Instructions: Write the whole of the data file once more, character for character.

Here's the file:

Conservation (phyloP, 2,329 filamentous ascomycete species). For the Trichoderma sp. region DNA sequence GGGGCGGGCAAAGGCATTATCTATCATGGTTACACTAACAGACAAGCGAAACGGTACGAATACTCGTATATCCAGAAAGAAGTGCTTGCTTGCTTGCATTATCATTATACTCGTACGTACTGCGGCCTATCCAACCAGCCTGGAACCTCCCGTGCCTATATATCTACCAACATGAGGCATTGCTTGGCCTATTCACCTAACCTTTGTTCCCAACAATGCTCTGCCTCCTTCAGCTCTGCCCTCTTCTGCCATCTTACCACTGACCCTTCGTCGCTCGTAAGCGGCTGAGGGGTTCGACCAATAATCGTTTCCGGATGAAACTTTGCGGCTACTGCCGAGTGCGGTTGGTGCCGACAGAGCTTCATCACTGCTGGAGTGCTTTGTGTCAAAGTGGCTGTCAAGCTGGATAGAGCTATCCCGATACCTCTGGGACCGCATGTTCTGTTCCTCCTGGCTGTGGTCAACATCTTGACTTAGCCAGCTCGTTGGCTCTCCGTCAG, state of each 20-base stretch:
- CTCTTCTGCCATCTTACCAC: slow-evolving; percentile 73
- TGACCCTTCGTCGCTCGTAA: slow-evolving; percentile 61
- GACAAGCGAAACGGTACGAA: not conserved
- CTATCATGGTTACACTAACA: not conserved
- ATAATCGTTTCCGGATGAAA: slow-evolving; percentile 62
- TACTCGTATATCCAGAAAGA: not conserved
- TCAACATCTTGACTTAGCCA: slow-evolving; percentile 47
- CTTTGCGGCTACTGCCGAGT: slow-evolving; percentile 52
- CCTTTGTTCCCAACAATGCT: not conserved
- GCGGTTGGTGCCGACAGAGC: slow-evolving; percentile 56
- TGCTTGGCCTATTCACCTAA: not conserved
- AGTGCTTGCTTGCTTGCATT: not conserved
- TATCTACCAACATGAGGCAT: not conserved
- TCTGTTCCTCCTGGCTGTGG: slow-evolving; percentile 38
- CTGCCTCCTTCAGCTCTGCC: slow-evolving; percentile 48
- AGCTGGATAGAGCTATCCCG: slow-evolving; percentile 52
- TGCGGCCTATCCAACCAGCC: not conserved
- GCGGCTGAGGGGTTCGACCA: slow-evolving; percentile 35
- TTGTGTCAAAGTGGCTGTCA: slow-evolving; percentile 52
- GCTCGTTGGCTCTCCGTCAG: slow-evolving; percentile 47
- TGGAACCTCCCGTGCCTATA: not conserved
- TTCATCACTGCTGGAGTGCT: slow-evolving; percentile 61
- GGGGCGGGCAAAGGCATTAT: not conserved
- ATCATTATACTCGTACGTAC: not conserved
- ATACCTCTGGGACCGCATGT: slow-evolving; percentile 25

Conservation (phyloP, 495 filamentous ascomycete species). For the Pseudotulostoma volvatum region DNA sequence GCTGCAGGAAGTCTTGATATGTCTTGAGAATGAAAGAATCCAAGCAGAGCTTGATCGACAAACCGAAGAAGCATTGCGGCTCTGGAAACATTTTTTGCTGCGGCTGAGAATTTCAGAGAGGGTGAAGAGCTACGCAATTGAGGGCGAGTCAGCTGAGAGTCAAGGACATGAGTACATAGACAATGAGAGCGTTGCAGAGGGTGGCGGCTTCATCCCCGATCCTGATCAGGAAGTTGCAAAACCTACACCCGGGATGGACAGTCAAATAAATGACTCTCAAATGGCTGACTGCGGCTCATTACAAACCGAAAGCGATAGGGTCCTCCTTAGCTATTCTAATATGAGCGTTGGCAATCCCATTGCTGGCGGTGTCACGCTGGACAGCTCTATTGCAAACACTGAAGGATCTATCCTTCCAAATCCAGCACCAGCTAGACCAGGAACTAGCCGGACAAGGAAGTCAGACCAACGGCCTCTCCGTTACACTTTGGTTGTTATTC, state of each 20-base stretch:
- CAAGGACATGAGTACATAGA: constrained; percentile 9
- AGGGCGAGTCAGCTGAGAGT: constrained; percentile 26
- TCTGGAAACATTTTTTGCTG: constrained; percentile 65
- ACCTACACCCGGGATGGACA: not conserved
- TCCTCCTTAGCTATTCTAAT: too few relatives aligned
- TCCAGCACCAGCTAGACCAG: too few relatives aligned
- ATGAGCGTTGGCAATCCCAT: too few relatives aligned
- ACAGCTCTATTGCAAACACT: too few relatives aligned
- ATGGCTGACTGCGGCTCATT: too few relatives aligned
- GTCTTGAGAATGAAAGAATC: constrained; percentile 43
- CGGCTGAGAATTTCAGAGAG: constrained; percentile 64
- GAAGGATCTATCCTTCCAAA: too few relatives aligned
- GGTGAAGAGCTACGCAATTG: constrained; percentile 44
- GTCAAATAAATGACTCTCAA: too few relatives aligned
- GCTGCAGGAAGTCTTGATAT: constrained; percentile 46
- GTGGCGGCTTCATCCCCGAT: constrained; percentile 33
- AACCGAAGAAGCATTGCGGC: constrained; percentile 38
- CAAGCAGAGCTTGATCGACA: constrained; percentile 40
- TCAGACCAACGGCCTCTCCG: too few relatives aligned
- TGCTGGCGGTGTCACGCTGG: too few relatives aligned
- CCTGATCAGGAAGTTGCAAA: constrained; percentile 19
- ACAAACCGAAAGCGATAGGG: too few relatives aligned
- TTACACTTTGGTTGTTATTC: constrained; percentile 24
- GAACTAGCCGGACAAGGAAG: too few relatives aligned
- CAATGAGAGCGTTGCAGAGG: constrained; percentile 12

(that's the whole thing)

Conservation (phyloP, 2,329 filamentous ascomycete species). For the Trichoderma sp. region DNA sequence GGGGCGGGCAAAGGCATTATCTATCATGGTTACACTAACAGACAAGCGAAACGGTACGAATACTCGTATATCCAGAAAGAAGTGCTTGCTTGCTTGCATTATCATTATACTCGTACGTACTGCGGCCTATCCAACCAGCCTGGAACCTCCCGTGCCTATATATCTACCAACATGAGGCATTGCTTGGCCTATTCACCTAACCTTTGTTCCCAACAATGCTCTGCCTCCTTCAGCTCTGCCCTCTTCTGCCATCTTACCACTGACCCTTCGTCGCTCGTAAGCGGCTGAGGGGTTCGACCAATAATCGTTTCCGGATGAAACTTTGCGGCTACTGCCGAGTGCGGTTGGTGCCGACAGAGCTTCATCACTGCTGGAGTGCTTTGTGTCAAAGTGGCTGTCAAGCTGGATAGAGCTATCCCGATACCTCTGGGACCGCATGTTCTGTTCCTCCTGGCTGTGGTCAACATCTTGACTTAGCCAGCTCGTTGGCTCTCCGTCAG, state of each 20-base stretch:
- CTCTTCTGCCATCTTACCAC: slow-evolving; percentile 73
- TGACCCTTCGTCGCTCGTAA: slow-evolving; percentile 61
- GACAAGCGAAACGGTACGAA: not conserved
- CTATCATGGTTACACTAACA: not conserved
- ATAATCGTTTCCGGATGAAA: slow-evolving; percentile 62
- TACTCGTATATCCAGAAAGA: not conserved
- TCAACATCTTGACTTAGCCA: slow-evolving; percentile 47
- CTTTGCGGCTACTGCCGAGT: slow-evolving; percentile 52
- CCTTTGTTCCCAACAATGCT: not conserved
- GCGGTTGGTGCCGACAGAGC: slow-evolving; percentile 56
- TGCTTGGCCTATTCACCTAA: not conserved
- AGTGCTTGCTTGCTTGCATT: not conserved
- TATCTACCAACATGAGGCAT: not conserved
- TCTGTTCCTCCTGGCTGTGG: slow-evolving; percentile 38
- CTGCCTCCTTCAGCTCTGCC: slow-evolving; percentile 48
- AGCTGGATAGAGCTATCCCG: slow-evolving; percentile 52
- TGCGGCCTATCCAACCAGCC: not conserved
- GCGGCTGAGGGGTTCGACCA: slow-evolving; percentile 35
- TTGTGTCAAAGTGGCTGTCA: slow-evolving; percentile 52
- GCTCGTTGGCTCTCCGTCAG: slow-evolving; percentile 47
- TGGAACCTCCCGTGCCTATA: not conserved
- TTCATCACTGCTGGAGTGCT: slow-evolving; percentile 61
- GGGGCGGGCAAAGGCATTAT: not conserved
- ATCATTATACTCGTACGTAC: not conserved
- ATACCTCTGGGACCGCATGT: slow-evolving; percentile 25

Conservation (phyloP, 495 filamentous ascomycete species). For the Pseudotulostoma volvatum region DNA sequence GCTGCAGGAAGTCTTGATATGTCTTGAGAATGAAAGAATCCAAGCAGAGCTTGATCGACAAACCGAAGAAGCATTGCGGCTCTGGAAACATTTTTTGCTGCGGCTGAGAATTTCAGAGAGGGTGAAGAGCTACGCAATTGAGGGCGAGTCAGCTGAGAGTCAAGGACATGAGTACATAGACAATGAGAGCGTTGCAGAGGGTGGCGGCTTCATCCCCGATCCTGATCAGGAAGTTGCAAAACCTACACCCGGGATGGACAGTCAAATAAATGACTCTCAAATGGCTGACTGCGGCTCATTACAAACCGAAAGCGATAGGGTCCTCCTTAGCTATTCTAATATGAGCGTTGGCAATCCCATTGCTGGCGGTGTCACGCTGGACAGCTCTATTGCAAACACTGAAGGATCTATCCTTCCAAATCCAGCACCAGCTAGACCAGGAACTAGCCGGACAAGGAAGTCAGACCAACGGCCTCTCCGTTACACTTTGGTTGTTATTC, state of each 20-base stretch:
- CAAGGACATGAGTACATAGA: constrained; percentile 9
- AGGGCGAGTCAGCTGAGAGT: constrained; percentile 26
- TCTGGAAACATTTTTTGCTG: constrained; percentile 65
- ACCTACACCCGGGATGGACA: not conserved
- TCCTCCTTAGCTATTCTAAT: too few relatives aligned
- TCCAGCACCAGCTAGACCAG: too few relatives aligned
- ATGAGCGTTGGCAATCCCAT: too few relatives aligned
- ACAGCTCTATTGCAAACACT: too few relatives aligned
- ATGGCTGACTGCGGCTCATT: too few relatives aligned
- GTCTTGAGAATGAAAGAATC: constrained; percentile 43
- CGGCTGAGAATTTCAGAGAG: constrained; percentile 64
- GAAGGATCTATCCTTCCAAA: too few relatives aligned
- GGTGAAGAGCTACGCAATTG: constrained; percentile 44
- GTCAAATAAATGACTCTCAA: too few relatives aligned
- GCTGCAGGAAGTCTTGATAT: constrained; percentile 46
- GTGGCGGCTTCATCCCCGAT: constrained; percentile 33
- AACCGAAGAAGCATTGCGGC: constrained; percentile 38
- CAAGCAGAGCTTGATCGACA: constrained; percentile 40
- TCAGACCAACGGCCTCTCCG: too few relatives aligned
- TGCTGGCGGTGTCACGCTGG: too few relatives aligned
- CCTGATCAGGAAGTTGCAAA: constrained; percentile 19
- ACAAACCGAAAGCGATAGGG: too few relatives aligned
- TTACACTTTGGTTGTTATTC: constrained; percentile 24
- GAACTAGCCGGACAAGGAAG: too few relatives aligned
- CAATGAGAGCGTTGCAGAGG: constrained; percentile 12